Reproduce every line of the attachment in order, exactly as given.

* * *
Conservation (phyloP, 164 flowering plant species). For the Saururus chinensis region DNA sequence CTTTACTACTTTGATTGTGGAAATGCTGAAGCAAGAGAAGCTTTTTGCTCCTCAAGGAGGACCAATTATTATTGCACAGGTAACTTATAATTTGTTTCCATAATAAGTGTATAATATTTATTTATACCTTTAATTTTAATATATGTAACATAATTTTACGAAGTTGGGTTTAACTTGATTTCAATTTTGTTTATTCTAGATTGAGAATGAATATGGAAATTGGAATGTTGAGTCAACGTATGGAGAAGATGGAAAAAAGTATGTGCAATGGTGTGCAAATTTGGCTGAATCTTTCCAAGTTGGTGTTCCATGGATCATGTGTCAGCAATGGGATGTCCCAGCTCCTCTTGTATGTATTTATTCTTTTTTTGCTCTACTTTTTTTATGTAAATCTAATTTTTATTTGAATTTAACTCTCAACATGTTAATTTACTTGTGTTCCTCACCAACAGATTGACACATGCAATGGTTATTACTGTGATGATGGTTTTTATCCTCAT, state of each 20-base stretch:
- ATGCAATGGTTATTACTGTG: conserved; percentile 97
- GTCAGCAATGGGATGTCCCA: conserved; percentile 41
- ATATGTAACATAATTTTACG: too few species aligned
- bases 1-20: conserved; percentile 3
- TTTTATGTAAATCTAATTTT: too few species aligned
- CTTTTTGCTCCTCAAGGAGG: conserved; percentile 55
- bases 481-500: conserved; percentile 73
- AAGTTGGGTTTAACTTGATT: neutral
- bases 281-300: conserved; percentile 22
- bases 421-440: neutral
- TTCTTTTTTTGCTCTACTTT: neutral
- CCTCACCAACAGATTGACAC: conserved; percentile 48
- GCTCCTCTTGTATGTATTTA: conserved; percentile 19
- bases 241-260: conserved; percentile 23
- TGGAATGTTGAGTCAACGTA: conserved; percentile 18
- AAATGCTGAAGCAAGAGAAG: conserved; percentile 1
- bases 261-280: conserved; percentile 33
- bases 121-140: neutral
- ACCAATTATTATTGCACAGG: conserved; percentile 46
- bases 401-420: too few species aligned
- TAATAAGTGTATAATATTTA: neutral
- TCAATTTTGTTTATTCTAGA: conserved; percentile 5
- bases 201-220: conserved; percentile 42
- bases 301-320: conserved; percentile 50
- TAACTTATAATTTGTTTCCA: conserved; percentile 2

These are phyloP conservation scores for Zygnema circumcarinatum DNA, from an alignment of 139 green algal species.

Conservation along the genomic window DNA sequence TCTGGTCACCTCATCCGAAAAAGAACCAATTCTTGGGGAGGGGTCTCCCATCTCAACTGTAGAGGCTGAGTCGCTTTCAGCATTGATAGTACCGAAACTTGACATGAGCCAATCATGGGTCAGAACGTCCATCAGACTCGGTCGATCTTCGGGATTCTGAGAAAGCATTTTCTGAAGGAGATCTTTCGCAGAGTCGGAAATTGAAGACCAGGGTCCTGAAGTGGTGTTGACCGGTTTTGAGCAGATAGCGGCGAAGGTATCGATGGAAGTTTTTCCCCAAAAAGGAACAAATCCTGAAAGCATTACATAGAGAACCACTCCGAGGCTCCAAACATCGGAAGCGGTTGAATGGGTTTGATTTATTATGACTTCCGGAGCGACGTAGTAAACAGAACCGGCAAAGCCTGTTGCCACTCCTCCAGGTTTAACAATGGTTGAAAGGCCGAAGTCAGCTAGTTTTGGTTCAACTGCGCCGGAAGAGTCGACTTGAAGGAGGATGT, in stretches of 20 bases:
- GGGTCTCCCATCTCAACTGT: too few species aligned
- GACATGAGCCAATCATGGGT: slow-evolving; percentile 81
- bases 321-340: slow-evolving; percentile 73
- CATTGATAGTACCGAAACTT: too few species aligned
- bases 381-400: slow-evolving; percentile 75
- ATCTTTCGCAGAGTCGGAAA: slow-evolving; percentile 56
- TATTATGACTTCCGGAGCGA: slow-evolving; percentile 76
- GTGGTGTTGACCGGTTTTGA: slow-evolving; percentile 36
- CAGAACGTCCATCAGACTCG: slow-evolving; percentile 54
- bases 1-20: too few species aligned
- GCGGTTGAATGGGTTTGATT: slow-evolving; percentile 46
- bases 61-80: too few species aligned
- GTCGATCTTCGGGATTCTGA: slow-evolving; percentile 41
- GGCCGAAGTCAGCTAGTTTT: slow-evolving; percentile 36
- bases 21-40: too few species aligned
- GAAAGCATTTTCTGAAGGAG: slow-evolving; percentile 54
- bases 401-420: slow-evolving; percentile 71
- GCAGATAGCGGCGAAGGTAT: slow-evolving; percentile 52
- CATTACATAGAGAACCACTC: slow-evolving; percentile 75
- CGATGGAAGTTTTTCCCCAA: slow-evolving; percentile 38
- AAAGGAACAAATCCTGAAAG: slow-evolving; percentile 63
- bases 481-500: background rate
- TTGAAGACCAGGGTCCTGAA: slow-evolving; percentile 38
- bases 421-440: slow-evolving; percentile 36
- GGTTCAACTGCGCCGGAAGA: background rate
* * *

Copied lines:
Conservation (phyloP, 164 flowering plant species). For the Saururus chinensis region DNA sequence CTTTACTACTTTGATTGTGGAAATGCTGAAGCAAGAGAAGCTTTTTGCTCCTCAAGGAGGACCAATTATTATTGCACAGGTAACTTATAATTTGTTTCCATAATAAGTGTATAATATTTATTTATACCTTTAATTTTAATATATGTAACATAATTTTACGAAGTTGGGTTTAACTTGATTTCAATTTTGTTTATTCTAGATTGAGAATGAATATGGAAATTGGAATGTTGAGTCAACGTATGGAGAAGATGGAAAAAAGTATGTGCAATGGTGTGCAAATTTGGCTGAATCTTTCCAAGTTGGTGTTCCATGGATCATGTGTCAGCAATGGGATGTCCCAGCTCCTCTTGTATGTATTTATTCTTTTTTTGCTCTACTTTTTTTATGTAAATCTAATTTTTATTTGAATTTAACTCTCAACATGTTAATTTACTTGTGTTCCTCACCAACAGATTGACACATGCAATGGTTATTACTGTGATGATGGTTTTTATCCTCAT, state of each 20-base stretch:
- ATGCAATGGTTATTACTGTG: conserved; percentile 97
- GTCAGCAATGGGATGTCCCA: conserved; percentile 41
- ATATGTAACATAATTTTACG: too few species aligned
- bases 1-20: conserved; percentile 3
- TTTTATGTAAATCTAATTTT: too few species aligned
- CTTTTTGCTCCTCAAGGAGG: conserved; percentile 55
- bases 481-500: conserved; percentile 73
- AAGTTGGGTTTAACTTGATT: neutral
- bases 281-300: conserved; percentile 22
- bases 421-440: neutral
- TTCTTTTTTTGCTCTACTTT: neutral
- CCTCACCAACAGATTGACAC: conserved; percentile 48
- GCTCCTCTTGTATGTATTTA: conserved; percentile 19
- bases 241-260: conserved; percentile 23
- TGGAATGTTGAGTCAACGTA: conserved; percentile 18
- AAATGCTGAAGCAAGAGAAG: conserved; percentile 1
- bases 261-280: conserved; percentile 33
- bases 121-140: neutral
- ACCAATTATTATTGCACAGG: conserved; percentile 46
- bases 401-420: too few species aligned
- TAATAAGTGTATAATATTTA: neutral
- TCAATTTTGTTTATTCTAGA: conserved; percentile 5
- bases 201-220: conserved; percentile 42
- bases 301-320: conserved; percentile 50
- TAACTTATAATTTGTTTCCA: conserved; percentile 2

These are phyloP conservation scores for Zygnema circumcarinatum DNA, from an alignment of 139 green algal species.

Conservation along the genomic window DNA sequence TCTGGTCACCTCATCCGAAAAAGAACCAATTCTTGGGGAGGGGTCTCCCATCTCAACTGTAGAGGCTGAGTCGCTTTCAGCATTGATAGTACCGAAACTTGACATGAGCCAATCATGGGTCAGAACGTCCATCAGACTCGGTCGATCTTCGGGATTCTGAGAAAGCATTTTCTGAAGGAGATCTTTCGCAGAGTCGGAAATTGAAGACCAGGGTCCTGAAGTGGTGTTGACCGGTTTTGAGCAGATAGCGGCGAAGGTATCGATGGAAGTTTTTCCCCAAAAAGGAACAAATCCTGAAAGCATTACATAGAGAACCACTCCGAGGCTCCAAACATCGGAAGCGGTTGAATGGGTTTGATTTATTATGACTTCCGGAGCGACGTAGTAAACAGAACCGGCAAAGCCTGTTGCCACTCCTCCAGGTTTAACAATGGTTGAAAGGCCGAAGTCAGCTAGTTTTGGTTCAACTGCGCCGGAAGAGTCGACTTGAAGGAGGATGT, in stretches of 20 bases:
- GGGTCTCCCATCTCAACTGT: too few species aligned
- GACATGAGCCAATCATGGGT: slow-evolving; percentile 81
- bases 321-340: slow-evolving; percentile 73
- CATTGATAGTACCGAAACTT: too few species aligned
- bases 381-400: slow-evolving; percentile 75
- ATCTTTCGCAGAGTCGGAAA: slow-evolving; percentile 56
- TATTATGACTTCCGGAGCGA: slow-evolving; percentile 76
- GTGGTGTTGACCGGTTTTGA: slow-evolving; percentile 36
- CAGAACGTCCATCAGACTCG: slow-evolving; percentile 54
- bases 1-20: too few species aligned
- GCGGTTGAATGGGTTTGATT: slow-evolving; percentile 46
- bases 61-80: too few species aligned
- GTCGATCTTCGGGATTCTGA: slow-evolving; percentile 41
- GGCCGAAGTCAGCTAGTTTT: slow-evolving; percentile 36
- bases 21-40: too few species aligned
- GAAAGCATTTTCTGAAGGAG: slow-evolving; percentile 54
- bases 401-420: slow-evolving; percentile 71
- GCAGATAGCGGCGAAGGTAT: slow-evolving; percentile 52
- CATTACATAGAGAACCACTC: slow-evolving; percentile 75
- CGATGGAAGTTTTTCCCCAA: slow-evolving; percentile 38
- AAAGGAACAAATCCTGAAAG: slow-evolving; percentile 63
- bases 481-500: background rate
- TTGAAGACCAGGGTCCTGAA: slow-evolving; percentile 38
- bases 421-440: slow-evolving; percentile 36
- GGTTCAACTGCGCCGGAAGA: background rate